I specialise in remote sensing of the environment, using satellite imagery, airborne imagery, airborne lidar and field measurements. While my research has focused on mapping and monitoring vegetation structure in Australia, I have also developed methods for mapping clouds, shadows and surface water. I am a member of Earth Observation Australia and have previously worked for the Joint Remote Sensing Research Program at the University of Queensland, and Geoscience Australia. I also have long-standing interests in the geomorphology, geochronology and Quaternary environmental change in Australia’s desert landscapes, and am a member of the Australasian Quaternary Association.
2003 PhD, Arid zone geomorphology, UNSW
1997 BSc (Honours class 1), Applied Physical Geography, UNSW
My research is usually in collaboration with the Joint Remote Sensing Research Program using freely available data, such as Landsat Seasonal Fractional Cover, airborne lidar and field measurements. A YouTube video that includes a presentation of my research was recorded as an EOA Webinar. I focus on the following three main research areas:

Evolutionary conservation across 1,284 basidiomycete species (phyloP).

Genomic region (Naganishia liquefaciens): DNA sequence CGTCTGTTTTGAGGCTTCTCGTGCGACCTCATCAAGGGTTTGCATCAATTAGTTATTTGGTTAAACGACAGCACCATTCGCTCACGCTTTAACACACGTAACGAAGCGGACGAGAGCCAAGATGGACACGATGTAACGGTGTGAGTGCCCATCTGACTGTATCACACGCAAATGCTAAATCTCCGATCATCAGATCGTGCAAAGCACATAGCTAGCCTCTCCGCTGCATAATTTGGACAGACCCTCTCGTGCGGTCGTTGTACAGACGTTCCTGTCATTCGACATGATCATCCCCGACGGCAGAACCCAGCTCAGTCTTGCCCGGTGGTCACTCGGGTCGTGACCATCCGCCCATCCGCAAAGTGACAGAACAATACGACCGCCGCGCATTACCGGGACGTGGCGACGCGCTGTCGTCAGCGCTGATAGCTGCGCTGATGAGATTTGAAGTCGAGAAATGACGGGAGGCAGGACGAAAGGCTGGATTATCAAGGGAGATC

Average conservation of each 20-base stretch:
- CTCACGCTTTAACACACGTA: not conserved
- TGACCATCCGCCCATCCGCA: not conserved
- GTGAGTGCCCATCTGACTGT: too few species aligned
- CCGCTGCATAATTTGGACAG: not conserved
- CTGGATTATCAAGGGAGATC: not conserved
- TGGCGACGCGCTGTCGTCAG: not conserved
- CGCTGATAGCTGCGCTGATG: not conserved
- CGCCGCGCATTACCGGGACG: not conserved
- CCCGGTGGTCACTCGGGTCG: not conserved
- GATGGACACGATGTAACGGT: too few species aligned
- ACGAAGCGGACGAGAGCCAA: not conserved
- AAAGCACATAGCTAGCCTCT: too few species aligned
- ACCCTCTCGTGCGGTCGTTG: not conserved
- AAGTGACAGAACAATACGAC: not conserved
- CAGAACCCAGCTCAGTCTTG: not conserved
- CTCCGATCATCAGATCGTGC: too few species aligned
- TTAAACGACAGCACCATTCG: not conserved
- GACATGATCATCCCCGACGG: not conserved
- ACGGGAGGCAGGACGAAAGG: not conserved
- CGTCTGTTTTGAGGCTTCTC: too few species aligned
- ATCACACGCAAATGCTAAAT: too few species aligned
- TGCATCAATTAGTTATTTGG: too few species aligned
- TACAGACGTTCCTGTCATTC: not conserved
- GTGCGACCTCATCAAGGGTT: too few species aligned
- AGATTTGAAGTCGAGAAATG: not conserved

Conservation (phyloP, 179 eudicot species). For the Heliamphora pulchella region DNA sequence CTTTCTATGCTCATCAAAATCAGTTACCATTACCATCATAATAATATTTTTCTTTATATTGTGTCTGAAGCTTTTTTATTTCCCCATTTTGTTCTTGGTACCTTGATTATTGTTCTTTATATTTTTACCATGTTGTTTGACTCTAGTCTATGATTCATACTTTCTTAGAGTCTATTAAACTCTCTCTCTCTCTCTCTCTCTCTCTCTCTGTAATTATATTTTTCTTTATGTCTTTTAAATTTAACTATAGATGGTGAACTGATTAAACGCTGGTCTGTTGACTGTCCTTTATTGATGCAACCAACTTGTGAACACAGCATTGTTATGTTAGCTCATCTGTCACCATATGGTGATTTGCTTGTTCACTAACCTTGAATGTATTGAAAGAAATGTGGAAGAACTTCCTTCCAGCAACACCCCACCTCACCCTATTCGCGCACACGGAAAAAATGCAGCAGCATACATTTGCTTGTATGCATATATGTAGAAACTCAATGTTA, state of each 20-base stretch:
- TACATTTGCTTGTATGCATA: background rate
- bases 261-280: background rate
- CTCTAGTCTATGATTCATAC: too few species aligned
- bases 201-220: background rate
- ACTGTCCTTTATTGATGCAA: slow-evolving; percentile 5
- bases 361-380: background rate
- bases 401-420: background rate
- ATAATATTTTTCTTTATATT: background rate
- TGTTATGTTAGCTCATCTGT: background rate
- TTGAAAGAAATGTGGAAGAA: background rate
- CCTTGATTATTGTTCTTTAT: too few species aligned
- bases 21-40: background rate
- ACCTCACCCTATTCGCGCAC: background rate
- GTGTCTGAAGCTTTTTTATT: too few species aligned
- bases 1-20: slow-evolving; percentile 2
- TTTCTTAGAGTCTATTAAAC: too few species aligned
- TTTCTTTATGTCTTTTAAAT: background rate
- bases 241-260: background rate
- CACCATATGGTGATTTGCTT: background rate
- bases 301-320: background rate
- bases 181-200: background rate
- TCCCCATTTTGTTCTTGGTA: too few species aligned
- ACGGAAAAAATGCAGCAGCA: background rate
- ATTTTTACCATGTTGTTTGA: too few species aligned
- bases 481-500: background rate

1. Large area remote sensing
Using satellite imagery, airborne lidar and airborne imagery to map vegetation cover and surface water extents over large areas.
2. Measuring vegetation structure
Testing ways of measuring vegetation structure, and the relationships between structural attributes, using field methods and lidar data.
3. Environmental change
Using multi-temporal satellite imagery, airborne data and drone imagery to examine environmental change in Australia.